RECO Transp., Inc. v. EMPLOYMENT SEC. COM'NAnnotate this Case
344 S.E.2d 294 (1986)
RECO TRANSPORTATION, INC. v. EMPLOYMENT SECURITY COMMISSION OF NORTH CAROLINA.
Court of Appeals of North Carolina.
June 17, 1986.
*295 C. Coleman Billingsley, Jr., Raleigh, for Employment Sec. Com'n of North Carolina appellant.
Parker, Poe, Thompson, Bernstein, Gage & Preston by William P. Farthing, Jr., and William L. Brown, Charlotte, for appellee.
The only issue that we must decide is whether the findings of fact made by ESC were sufficient to support the conclusion of law that drivers hauling, other than owner-operators, are employees of RECO for purposes of G.S. Ch. 96. G.S. 96-8(6) states the following:`Employment' means service performed including service in interstate commerce... performed for wage or under any contract of hire, written or oral, express or implied, in which the relationship of the individual performing such service and the employing unit for which such service is rendered is, as to such service, the legal relationship of employer and employee.... [T]he term `employee' ... does not include (i) any individual who under the usual common-law rules applicable in determining the employer-employee relationship, has the status of an independent contractor or (ii) any individual (except an officer of a corporation) who is not an employee under such common law rules....
ESC, in its brief, concedes the independent contractor status of owner-operators under the common law. Employment Security Commission v. Hennis Freight Lines, 248 N.C. 496, 103 S.E.2d 829 (1958). ESC, in support of its argument, also presents a long established body of common law in North Carolina whereby drivers who own their own trucks and those drivers who operate under leases with motor carriers regulated by the Interstate Commerce Commission are employees of the regulated carriers for purposes of the Workers' Compensation Act. See Watkins v. Murrow, 253 N.C. 652, 118 S.E.2d 5 (1961). However, "the North Carolina Supreme Court ... made an exception to the general rule that one who works according to his own judgment, without being subject to control except as to the result of his work, is an independent contractor, in cases involving trip leases under a lessee's ICC authority." Smith v. Central Transport, 51 N.C.App. 316, 320, 276 S.E.2d 751, 753 (1981). ESC concedes that there are no reported cases in which the aforementioned exception has been extended to unemployment tax liability. ESC argues that it would be inconsistent to allow independent contractor status to drivers for purposes of G.S. Ch. 96 and consider them employees for purposes of the Workers' Compensation Act. The fallacy with this argument is that our Supreme Court carved out the exception for the Workers' Compensation Act on public policy grounds and dictated that employers must declare drivers to be employees. "The public policy which led to the enactment of the Workmen's Compensation *296 Act likewise required drivers to be classified with the public and entitled to protection from injuries resulting from the interstate operation." Watkins, supra, at 658, 118 S.E.2d at 9.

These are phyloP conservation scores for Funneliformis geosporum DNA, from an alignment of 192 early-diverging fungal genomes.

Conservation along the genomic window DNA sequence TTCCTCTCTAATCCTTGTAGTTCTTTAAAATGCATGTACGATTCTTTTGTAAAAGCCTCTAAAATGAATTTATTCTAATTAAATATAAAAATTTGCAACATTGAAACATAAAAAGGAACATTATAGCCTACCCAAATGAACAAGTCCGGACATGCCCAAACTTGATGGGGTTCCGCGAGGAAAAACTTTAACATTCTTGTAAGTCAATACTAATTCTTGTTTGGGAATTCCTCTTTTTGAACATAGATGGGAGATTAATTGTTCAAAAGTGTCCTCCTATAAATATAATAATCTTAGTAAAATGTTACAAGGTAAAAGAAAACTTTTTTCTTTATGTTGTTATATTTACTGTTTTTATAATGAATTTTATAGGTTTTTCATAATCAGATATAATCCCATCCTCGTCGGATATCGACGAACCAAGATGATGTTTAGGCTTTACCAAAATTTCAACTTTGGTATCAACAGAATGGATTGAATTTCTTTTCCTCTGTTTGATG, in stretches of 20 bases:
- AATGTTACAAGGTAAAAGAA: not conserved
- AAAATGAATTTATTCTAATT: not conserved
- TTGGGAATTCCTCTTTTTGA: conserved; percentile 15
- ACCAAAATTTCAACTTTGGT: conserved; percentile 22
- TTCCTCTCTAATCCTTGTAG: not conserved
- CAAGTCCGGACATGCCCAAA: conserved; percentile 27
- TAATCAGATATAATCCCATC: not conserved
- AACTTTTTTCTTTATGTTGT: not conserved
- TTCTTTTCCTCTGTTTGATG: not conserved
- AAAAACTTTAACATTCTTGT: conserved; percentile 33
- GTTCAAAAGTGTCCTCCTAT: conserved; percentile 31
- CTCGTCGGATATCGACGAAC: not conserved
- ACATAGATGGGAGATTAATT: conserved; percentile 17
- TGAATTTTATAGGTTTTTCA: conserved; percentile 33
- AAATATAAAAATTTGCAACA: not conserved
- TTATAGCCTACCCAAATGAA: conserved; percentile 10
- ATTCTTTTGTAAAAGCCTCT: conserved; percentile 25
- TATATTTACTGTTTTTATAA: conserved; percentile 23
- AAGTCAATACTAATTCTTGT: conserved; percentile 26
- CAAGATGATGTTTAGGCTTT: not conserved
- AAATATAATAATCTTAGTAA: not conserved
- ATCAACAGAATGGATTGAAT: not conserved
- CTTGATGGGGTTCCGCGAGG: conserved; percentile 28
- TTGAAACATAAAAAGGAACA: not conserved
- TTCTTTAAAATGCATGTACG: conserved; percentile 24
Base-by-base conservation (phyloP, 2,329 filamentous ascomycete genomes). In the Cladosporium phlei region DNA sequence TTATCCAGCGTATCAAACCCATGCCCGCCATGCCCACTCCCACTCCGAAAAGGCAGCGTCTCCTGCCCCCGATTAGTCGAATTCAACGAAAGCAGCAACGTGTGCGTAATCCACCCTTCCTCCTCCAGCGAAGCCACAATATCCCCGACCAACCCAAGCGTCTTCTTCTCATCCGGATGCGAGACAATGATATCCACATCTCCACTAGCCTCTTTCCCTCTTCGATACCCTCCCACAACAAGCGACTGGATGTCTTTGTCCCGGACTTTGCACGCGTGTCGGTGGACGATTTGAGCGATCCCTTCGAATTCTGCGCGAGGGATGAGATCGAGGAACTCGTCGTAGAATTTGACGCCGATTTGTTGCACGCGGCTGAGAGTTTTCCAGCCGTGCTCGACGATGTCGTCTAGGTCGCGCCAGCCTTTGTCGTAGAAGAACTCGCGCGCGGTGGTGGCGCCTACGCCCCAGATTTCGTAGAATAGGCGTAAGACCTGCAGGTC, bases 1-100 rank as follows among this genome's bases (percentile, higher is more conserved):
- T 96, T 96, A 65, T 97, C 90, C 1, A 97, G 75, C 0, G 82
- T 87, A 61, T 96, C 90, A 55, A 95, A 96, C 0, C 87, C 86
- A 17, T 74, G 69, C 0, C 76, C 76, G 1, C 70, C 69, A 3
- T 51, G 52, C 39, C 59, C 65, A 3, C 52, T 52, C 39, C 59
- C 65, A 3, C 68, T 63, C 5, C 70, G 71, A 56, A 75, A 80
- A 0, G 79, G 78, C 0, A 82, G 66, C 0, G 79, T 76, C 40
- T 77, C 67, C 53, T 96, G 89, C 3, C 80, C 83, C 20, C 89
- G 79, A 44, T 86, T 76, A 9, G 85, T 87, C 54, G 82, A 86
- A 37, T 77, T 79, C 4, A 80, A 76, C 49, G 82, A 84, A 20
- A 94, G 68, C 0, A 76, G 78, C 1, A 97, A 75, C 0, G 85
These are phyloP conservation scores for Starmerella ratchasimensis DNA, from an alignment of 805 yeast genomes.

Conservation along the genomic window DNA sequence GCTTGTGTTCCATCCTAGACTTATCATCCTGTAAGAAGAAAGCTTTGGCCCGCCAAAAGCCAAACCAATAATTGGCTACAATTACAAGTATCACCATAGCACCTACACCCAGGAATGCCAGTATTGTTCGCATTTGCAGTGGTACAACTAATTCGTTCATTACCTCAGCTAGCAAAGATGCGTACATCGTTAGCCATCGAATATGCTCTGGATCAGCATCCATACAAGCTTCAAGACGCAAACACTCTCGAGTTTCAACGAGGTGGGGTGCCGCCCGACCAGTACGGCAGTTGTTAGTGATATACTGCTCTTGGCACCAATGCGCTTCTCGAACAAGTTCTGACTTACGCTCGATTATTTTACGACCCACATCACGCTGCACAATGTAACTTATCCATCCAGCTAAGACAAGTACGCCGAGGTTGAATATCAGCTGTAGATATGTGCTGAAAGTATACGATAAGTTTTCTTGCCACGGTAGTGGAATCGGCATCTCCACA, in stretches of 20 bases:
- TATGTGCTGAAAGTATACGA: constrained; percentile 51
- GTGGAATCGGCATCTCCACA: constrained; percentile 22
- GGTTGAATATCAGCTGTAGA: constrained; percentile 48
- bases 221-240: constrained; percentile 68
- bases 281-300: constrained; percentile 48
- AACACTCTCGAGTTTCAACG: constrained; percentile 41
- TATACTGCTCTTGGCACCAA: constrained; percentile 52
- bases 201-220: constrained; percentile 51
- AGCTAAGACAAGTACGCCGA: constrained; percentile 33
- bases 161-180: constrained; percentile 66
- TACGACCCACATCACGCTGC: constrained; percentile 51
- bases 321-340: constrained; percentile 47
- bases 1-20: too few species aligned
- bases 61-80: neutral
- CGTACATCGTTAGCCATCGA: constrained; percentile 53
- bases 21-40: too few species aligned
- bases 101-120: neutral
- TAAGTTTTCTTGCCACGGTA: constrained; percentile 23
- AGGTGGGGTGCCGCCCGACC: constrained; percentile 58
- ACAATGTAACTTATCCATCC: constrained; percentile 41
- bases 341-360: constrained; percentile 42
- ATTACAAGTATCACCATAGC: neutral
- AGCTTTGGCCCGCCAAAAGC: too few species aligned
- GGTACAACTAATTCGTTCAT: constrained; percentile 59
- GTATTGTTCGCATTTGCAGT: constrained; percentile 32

G.S. 96-15(h), (i) states the judicial standard of review of decisions made by the ESC as follows: "In any judicial proceeding under this section, the findings of fact by the Commission, if there is evidence to support them and in the absence of fraud, shall be conclusive, and the jurisdiction of the court shall be confined to questions of law." G.S. 96-15(h), (i). The scope of our review is "a determination of whether the facts found by the Commission are supported by competent evidence and, if so, whether the findings support the conclusions of law." In Re Baptist Children's Homes v. Employment Security Comm., 56 N.C.App. 781, 783, 290 S.E.2d 402, 403 (1982).
The common law test for determining the legal relationship of parties to an agreement for the performance of work is as follows:The test to be applied in determining whether the relationship of the parties under a contract for the performance of work is that of employer and employee, or that of employer and independent contractor is whether the party for whom the work is being done has the right to control the worker with respect to the manner or method of doing the work, as distinguished from the right merely to require certain definite results conforming to the contract. If the employer has the right of control, it is immaterial whether he actually exercises it.